The deadly violence in Afghanistan over the burning of Qurans by the U.S. military has brought the American-led NATO mission to a crossroads. Among the dead have been four Americans — two of them by an Afghan policeman inside a supposedly highly secure government ministry building. The U.S. pulled all its advisers from those ministries.
Pakistani journalist Pir Zubair Shah has been following drone strikes in the border region between Pakistan and Afghanistan for more than half a decade. He talks to Morning Edition's Steve Inskeep about his recent article in Foreign Policy magazine titled "My Drone War."
Kid Rock performs during a campaign rally for Republican presidential candidate Mitt Romney in Michigan Monday night. Romney asked for, and was given, permission to use the Detroit rocker's song "Born Free" in his campaign.
Russia's presidential election is on Saturday. The projected winner will be the current prime minister — and former president — Vladimir Putin, the subject of a new biography, The Strongman. Author Angus Roxburgh is a longtime journalist who served briefly as a public relations advisor to the Kremlin. He joined Morning Edition's David Greene to discuss the complicated figure who dominates and defines Russian politics.
Good morning. I'm Renee Montagne. A touch of Paris has arrived in L.A. Angelinos, like Parisians, can now enjoy fine dining with their pet dogs. The Health Department has deemed dogs perfectly safe as eating companions. Effective immediately, canines will be welcomed in the outdoor seating areas of restaurants. But pet dogs will be denied some elements of standard restaurant service. For one thing, dining does not include sitting on a chair. It's MORNING EDITION. Transcript provided by NPR, Copyright National Public Radio.
Gean Brown Jr. was installing pipes in an attic in Spring Hill, Kan., and somehow he lost his wallet. He never expected to see it again. More than three decades later, Brown received a call last week. The current owner of that house had found the wallet.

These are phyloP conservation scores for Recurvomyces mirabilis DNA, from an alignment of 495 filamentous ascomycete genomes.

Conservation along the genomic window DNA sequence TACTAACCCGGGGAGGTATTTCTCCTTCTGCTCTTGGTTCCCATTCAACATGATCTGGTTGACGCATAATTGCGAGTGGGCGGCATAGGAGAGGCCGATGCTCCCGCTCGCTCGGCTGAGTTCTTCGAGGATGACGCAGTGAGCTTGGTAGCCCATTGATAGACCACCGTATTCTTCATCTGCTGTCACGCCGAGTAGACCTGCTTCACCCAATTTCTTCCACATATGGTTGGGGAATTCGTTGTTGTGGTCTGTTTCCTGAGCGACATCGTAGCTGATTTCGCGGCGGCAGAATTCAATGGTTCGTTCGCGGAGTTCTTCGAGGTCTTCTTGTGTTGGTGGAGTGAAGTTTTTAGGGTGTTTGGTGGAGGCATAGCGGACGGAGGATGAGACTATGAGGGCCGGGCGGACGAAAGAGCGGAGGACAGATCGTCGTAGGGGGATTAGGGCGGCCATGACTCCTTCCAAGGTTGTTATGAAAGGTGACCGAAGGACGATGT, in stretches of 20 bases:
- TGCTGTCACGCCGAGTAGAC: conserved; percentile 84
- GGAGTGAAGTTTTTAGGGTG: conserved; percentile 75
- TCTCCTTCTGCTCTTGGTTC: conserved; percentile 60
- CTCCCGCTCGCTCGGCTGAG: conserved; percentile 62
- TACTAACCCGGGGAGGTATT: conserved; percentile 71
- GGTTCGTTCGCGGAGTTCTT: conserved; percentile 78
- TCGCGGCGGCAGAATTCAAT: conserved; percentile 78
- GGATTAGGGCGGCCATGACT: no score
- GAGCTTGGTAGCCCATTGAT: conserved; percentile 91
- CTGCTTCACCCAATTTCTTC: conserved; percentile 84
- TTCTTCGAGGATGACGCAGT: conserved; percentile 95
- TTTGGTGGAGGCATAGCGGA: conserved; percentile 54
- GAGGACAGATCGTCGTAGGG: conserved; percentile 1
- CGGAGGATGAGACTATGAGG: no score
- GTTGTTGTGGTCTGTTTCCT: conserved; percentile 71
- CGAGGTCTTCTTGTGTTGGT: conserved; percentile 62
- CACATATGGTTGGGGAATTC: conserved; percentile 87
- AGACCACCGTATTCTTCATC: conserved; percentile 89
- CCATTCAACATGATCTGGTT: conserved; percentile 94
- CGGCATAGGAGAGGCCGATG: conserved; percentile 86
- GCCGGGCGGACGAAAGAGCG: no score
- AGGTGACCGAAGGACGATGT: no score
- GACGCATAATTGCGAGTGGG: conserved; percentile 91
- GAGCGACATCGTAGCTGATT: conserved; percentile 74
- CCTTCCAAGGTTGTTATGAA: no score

The senior police official investigating wrongdoing by journalists in London says there was a culture of illegal payments at the Sun tabloid to create a network of paid informants across the British government. The Sun is the second tabloid owned by Rupert Murdoch's News Corp to be the focus of wrongdoing.
Arizona and Michigan voters cast their ballots Tuesday in the Republican presidential primary. A month ago, nobody expected these states to be consequential, but it's clear that the results could dramatically change the direction of the race.
Morning Edition's Steve Inskeep talks to David Wessel, of "The Wall Street Journal," and Zanny Minton Beddoes, of "The Economist," about how to read the latest economic signs, and whether there are any bright areas for growth.
Ford is betting technology can help relieve traffic congestion around the world. In a speech Monday, Executive Chairman Bill Ford Jr. said the company is investing in systems that will bypass traffic jams, locate parking spots and communicate with other vehicles to avoid accidents.
Throttling is a way for the cell phone company to limit its unlimited customers. Bloomberg technology columnist Rich Jaroslovsky talks to David Greene about what AT&T has been doing to customers who use the most data.
India has been home to vegetarians for centuries. Many Hindus and most Buddhists do not eat meat, but commentator Sandip Roy says in today's India, meat is what's for dinner.
When my friend Lakshmi, a lifelong vegetarian, went to America as a student more than 20 years ago she knew she was in for a hard time. Vegetarian dorm food meant a lot of cheese pizza, french fries, pasta and if she was lucky, grilled vegetables.